Are you a labrador? Watson liked labradors..they made excellent draught excluders when lying in front of a fire!
    Shelley, thank you. He was a unique animal, and none of the cats we have shared our home with have been like him at all. His skills included: unlocking the cat flap, turning on taps, opening doors, opening the fridge, second guessing humans, and acted as a barometer for who was worth admitting to the home and who he preferred not to have there. He was a relentless hunter, bringing in massive rats. I shall write more. Even all these years after he passed, I think about him every day.

    Comment by viv66 | January 28, 2009

  10. Yes, this is a wonderful story wonderfully written. Viv. Great humour too. You make Watson very present within only a few lines, and much more than a cat character.
    I enjoyed it a lot and I will look forward to read more of them.
    Perhaps there is something very special in this kind of cats… Watson reminds me a lot of Cat Astroff, which I mentioned in the other thread.
    Both would do a great team… of detectives perhaps… but I see your Watson much more as Sherlock, and Cat Astroff as Dr. Watson!

    Comment by Miki | January 28, 2009

  11. Hi viv66,

    You’re close, I’m a Golden Retriever. We’re a little more frivolous than Labs but I think you’d love us too. You’d probably get a laugh out of my latest post, since you know canines and our habits. In it I put forth the argument that the Butt Sniff should replace the Hand Shake as the universaal greeting.

    Comment by sandysays1 | January 28, 2009

  12. Miki, Watson was a real character, of whom I will write more. He brought up four kittens and a puppy, and gave dignified space to an elderly dowager cat who was beginning a slow decline into feline dementia. All our boy cats have been named(almost by accident) for the sidekicks of famous detectives. William was the only exception being himself named for William of Baskerville(connections!) from the Name of the Rose. Our current boys are Lewis(Morse) and Robin(batman).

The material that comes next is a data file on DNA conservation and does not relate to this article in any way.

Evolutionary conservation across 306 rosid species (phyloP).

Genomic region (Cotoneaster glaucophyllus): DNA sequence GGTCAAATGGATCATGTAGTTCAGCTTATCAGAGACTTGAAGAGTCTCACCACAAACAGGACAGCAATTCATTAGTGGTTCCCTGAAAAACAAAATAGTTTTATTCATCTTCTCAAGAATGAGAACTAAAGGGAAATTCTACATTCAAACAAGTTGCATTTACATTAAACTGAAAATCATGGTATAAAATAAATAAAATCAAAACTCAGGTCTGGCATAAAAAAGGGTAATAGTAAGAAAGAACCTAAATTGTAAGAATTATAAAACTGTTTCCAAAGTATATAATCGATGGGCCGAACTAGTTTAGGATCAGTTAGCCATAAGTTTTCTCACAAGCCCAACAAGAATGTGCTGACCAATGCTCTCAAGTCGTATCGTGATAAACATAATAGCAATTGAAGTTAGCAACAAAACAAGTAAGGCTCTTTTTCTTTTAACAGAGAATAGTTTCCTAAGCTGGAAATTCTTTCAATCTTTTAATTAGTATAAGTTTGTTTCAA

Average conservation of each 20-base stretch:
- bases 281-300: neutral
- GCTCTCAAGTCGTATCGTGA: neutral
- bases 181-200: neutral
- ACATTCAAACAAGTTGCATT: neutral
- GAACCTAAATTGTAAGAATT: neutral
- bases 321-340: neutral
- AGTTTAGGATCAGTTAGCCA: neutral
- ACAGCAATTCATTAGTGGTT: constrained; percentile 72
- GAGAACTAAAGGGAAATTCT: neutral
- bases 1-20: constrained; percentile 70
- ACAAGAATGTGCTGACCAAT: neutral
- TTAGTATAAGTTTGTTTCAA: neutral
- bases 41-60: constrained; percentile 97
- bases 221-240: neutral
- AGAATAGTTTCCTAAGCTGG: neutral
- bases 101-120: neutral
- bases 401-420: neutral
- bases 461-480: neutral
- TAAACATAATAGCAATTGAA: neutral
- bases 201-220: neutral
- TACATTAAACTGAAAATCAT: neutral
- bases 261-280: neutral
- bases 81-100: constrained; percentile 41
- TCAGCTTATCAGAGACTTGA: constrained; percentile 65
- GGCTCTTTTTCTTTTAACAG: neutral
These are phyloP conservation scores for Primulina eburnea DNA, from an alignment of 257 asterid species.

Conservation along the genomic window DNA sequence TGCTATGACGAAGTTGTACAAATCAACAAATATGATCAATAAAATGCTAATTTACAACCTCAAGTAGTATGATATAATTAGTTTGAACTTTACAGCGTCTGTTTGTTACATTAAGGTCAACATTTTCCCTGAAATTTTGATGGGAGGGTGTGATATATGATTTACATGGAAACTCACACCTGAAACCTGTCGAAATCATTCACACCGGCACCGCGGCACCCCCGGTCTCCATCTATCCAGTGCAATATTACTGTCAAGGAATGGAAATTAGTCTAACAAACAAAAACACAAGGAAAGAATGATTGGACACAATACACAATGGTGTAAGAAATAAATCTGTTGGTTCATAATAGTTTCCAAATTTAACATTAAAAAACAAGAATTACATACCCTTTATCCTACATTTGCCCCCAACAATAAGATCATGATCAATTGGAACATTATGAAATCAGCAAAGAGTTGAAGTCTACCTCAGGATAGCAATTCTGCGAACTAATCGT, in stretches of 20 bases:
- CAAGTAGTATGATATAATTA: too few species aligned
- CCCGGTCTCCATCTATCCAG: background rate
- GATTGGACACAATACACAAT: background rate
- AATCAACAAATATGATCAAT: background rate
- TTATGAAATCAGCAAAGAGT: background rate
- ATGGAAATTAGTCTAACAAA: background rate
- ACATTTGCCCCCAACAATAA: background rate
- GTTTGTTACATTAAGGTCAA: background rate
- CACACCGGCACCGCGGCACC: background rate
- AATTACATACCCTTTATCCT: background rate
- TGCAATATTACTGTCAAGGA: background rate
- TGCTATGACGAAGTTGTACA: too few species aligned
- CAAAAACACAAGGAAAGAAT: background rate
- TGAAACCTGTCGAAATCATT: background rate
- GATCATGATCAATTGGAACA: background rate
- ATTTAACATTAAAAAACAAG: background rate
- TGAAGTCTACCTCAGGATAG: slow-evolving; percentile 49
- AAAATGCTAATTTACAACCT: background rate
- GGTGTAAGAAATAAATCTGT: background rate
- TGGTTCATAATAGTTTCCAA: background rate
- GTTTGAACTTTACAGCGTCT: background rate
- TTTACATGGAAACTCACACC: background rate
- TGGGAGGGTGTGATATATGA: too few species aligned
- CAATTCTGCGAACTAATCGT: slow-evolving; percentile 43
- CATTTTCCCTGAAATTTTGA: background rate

Sandy, I love retrievers, resembling one myself. Where is your blog so i may go and giggle! My dog Holly, despite being brought up by cats, approves of the butt sniff idea.

    Comment by viv66 | January 28, 2009

  13. I love Morse! we are currently looking at him (and Lewis) every night… we had purchased the whole series 2 years ago for Christmas, I didn’t know it before. And now we are looking at it again!
    Because of Morse,I wanted to see Oxford and our trip to Scotland in Summer 2007 should have lead us to Oxford as the first stop in the UK. But as we were on the ferry we saw on the TV that Oxford was completely under flood waters and we could not go there! It was so frustrating…

    Comment by Miki | January 28, 2009

  14. As a Cambridge girl(well I grew up near there) I’d say forget Oxford. Cambridge is a little bijoux cityette, everything crammed into a small space in the Fens. They don’t get floods there because they’re used to living around waterways. It’s the only city I know where you find cattle in the city centre( I don’t count the town Moor in Newcastle!)
    I do a pretty good tour too!
    And another reason to avoid Oxford: the terrible murder rate….

    Comment by viv66 | January 28, 2009

  15. Do you mean

    this town?

    We were there on the same trip, on the way back from Scotland… it was indeed wonderful! but still not very sunny as you can see…

    Comment by Miki | January 28, 2009

  16. And i still want to go to Oxford… Kevin promised me to invite me to one of these big dark beers which Morse is drinking all the time!
    Funny with the murder rate!

    Comment by Miki | January 28, 2009

  17. Indeed, Cambridge! I shall post a pic of me in action…

    Comment by viv66 | January 28, 2009